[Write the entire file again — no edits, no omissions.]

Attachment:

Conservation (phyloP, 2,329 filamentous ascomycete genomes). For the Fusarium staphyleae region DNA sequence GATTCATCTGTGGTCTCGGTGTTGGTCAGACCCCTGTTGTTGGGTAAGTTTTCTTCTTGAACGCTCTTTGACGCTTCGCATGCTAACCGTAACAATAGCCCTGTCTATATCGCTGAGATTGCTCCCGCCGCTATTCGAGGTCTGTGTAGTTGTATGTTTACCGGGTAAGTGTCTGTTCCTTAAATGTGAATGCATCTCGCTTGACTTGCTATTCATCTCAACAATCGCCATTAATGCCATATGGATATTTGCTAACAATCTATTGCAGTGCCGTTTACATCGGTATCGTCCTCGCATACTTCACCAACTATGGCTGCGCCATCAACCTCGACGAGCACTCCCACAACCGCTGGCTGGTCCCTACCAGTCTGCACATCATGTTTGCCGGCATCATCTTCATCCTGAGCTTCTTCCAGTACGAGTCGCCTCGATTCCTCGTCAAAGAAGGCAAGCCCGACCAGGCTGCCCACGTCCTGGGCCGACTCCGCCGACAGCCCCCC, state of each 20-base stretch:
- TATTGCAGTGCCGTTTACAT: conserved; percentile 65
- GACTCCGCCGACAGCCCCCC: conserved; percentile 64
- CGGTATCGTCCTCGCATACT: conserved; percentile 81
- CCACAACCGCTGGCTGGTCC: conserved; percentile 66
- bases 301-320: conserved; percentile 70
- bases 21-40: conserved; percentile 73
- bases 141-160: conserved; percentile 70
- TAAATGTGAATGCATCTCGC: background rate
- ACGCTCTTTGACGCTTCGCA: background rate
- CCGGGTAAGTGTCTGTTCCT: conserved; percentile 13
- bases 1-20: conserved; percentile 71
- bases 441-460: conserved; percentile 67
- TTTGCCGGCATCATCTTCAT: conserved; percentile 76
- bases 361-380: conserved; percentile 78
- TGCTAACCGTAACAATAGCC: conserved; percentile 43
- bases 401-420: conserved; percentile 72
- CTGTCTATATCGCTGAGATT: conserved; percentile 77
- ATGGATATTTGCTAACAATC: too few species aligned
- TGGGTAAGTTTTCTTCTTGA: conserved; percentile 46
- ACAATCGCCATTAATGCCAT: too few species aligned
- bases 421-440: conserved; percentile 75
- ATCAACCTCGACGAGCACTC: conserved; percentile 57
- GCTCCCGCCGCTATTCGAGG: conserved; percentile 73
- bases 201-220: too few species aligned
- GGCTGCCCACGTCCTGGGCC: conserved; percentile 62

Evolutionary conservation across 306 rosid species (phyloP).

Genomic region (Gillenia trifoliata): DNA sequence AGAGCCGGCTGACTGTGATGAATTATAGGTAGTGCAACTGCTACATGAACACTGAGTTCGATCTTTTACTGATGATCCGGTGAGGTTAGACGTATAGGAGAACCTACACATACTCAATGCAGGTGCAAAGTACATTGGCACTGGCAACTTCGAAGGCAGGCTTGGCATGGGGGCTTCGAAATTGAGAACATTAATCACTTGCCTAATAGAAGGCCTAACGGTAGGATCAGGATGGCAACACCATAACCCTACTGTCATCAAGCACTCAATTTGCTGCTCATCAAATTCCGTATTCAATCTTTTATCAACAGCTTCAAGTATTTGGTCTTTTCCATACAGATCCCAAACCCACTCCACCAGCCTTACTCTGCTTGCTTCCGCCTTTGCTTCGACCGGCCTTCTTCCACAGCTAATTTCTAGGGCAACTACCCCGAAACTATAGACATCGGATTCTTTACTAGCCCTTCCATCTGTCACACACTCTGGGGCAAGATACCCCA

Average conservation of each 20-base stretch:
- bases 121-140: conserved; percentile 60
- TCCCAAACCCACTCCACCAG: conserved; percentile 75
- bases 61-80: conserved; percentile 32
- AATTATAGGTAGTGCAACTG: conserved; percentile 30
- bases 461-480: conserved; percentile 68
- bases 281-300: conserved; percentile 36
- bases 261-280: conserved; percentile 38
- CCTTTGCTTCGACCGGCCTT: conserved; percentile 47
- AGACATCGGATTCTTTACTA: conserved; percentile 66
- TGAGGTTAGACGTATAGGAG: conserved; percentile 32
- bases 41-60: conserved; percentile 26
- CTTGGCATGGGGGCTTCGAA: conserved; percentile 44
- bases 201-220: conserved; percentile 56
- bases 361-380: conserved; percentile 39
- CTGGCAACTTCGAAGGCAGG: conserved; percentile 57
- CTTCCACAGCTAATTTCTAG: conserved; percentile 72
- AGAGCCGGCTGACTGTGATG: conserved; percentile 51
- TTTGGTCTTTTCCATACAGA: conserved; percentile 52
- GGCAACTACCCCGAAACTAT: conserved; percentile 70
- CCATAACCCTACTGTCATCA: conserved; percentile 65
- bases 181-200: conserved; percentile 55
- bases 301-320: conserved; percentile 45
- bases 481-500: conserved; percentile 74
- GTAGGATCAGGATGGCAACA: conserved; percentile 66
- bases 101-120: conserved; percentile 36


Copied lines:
Conservation (phyloP, 2,329 filamentous ascomycete genomes). For the Fusarium staphyleae region DNA sequence GATTCATCTGTGGTCTCGGTGTTGGTCAGACCCCTGTTGTTGGGTAAGTTTTCTTCTTGAACGCTCTTTGACGCTTCGCATGCTAACCGTAACAATAGCCCTGTCTATATCGCTGAGATTGCTCCCGCCGCTATTCGAGGTCTGTGTAGTTGTATGTTTACCGGGTAAGTGTCTGTTCCTTAAATGTGAATGCATCTCGCTTGACTTGCTATTCATCTCAACAATCGCCATTAATGCCATATGGATATTTGCTAACAATCTATTGCAGTGCCGTTTACATCGGTATCGTCCTCGCATACTTCACCAACTATGGCTGCGCCATCAACCTCGACGAGCACTCCCACAACCGCTGGCTGGTCCCTACCAGTCTGCACATCATGTTTGCCGGCATCATCTTCATCCTGAGCTTCTTCCAGTACGAGTCGCCTCGATTCCTCGTCAAAGAAGGCAAGCCCGACCAGGCTGCCCACGTCCTGGGCCGACTCCGCCGACAGCCCCCC, state of each 20-base stretch:
- TATTGCAGTGCCGTTTACAT: conserved; percentile 65
- GACTCCGCCGACAGCCCCCC: conserved; percentile 64
- CGGTATCGTCCTCGCATACT: conserved; percentile 81
- CCACAACCGCTGGCTGGTCC: conserved; percentile 66
- bases 301-320: conserved; percentile 70
- bases 21-40: conserved; percentile 73
- bases 141-160: conserved; percentile 70
- TAAATGTGAATGCATCTCGC: background rate
- ACGCTCTTTGACGCTTCGCA: background rate
- CCGGGTAAGTGTCTGTTCCT: conserved; percentile 13
- bases 1-20: conserved; percentile 71
- bases 441-460: conserved; percentile 67
- TTTGCCGGCATCATCTTCAT: conserved; percentile 76
- bases 361-380: conserved; percentile 78
- TGCTAACCGTAACAATAGCC: conserved; percentile 43
- bases 401-420: conserved; percentile 72
- CTGTCTATATCGCTGAGATT: conserved; percentile 77
- ATGGATATTTGCTAACAATC: too few species aligned
- TGGGTAAGTTTTCTTCTTGA: conserved; percentile 46
- ACAATCGCCATTAATGCCAT: too few species aligned
- bases 421-440: conserved; percentile 75
- ATCAACCTCGACGAGCACTC: conserved; percentile 57
- GCTCCCGCCGCTATTCGAGG: conserved; percentile 73
- bases 201-220: too few species aligned
- GGCTGCCCACGTCCTGGGCC: conserved; percentile 62

Evolutionary conservation across 306 rosid species (phyloP).

Genomic region (Gillenia trifoliata): DNA sequence AGAGCCGGCTGACTGTGATGAATTATAGGTAGTGCAACTGCTACATGAACACTGAGTTCGATCTTTTACTGATGATCCGGTGAGGTTAGACGTATAGGAGAACCTACACATACTCAATGCAGGTGCAAAGTACATTGGCACTGGCAACTTCGAAGGCAGGCTTGGCATGGGGGCTTCGAAATTGAGAACATTAATCACTTGCCTAATAGAAGGCCTAACGGTAGGATCAGGATGGCAACACCATAACCCTACTGTCATCAAGCACTCAATTTGCTGCTCATCAAATTCCGTATTCAATCTTTTATCAACAGCTTCAAGTATTTGGTCTTTTCCATACAGATCCCAAACCCACTCCACCAGCCTTACTCTGCTTGCTTCCGCCTTTGCTTCGACCGGCCTTCTTCCACAGCTAATTTCTAGGGCAACTACCCCGAAACTATAGACATCGGATTCTTTACTAGCCCTTCCATCTGTCACACACTCTGGGGCAAGATACCCCA

Average conservation of each 20-base stretch:
- bases 121-140: conserved; percentile 60
- TCCCAAACCCACTCCACCAG: conserved; percentile 75
- bases 61-80: conserved; percentile 32
- AATTATAGGTAGTGCAACTG: conserved; percentile 30
- bases 461-480: conserved; percentile 68
- bases 281-300: conserved; percentile 36
- bases 261-280: conserved; percentile 38
- CCTTTGCTTCGACCGGCCTT: conserved; percentile 47
- AGACATCGGATTCTTTACTA: conserved; percentile 66
- TGAGGTTAGACGTATAGGAG: conserved; percentile 32
- bases 41-60: conserved; percentile 26
- CTTGGCATGGGGGCTTCGAA: conserved; percentile 44
- bases 201-220: conserved; percentile 56
- bases 361-380: conserved; percentile 39
- CTGGCAACTTCGAAGGCAGG: conserved; percentile 57
- CTTCCACAGCTAATTTCTAG: conserved; percentile 72
- AGAGCCGGCTGACTGTGATG: conserved; percentile 51
- TTTGGTCTTTTCCATACAGA: conserved; percentile 52
- GGCAACTACCCCGAAACTAT: conserved; percentile 70
- CCATAACCCTACTGTCATCA: conserved; percentile 65
- bases 181-200: conserved; percentile 55
- bases 301-320: conserved; percentile 45
- bases 481-500: conserved; percentile 74
- GTAGGATCAGGATGGCAACA: conserved; percentile 66
- bases 101-120: conserved; percentile 36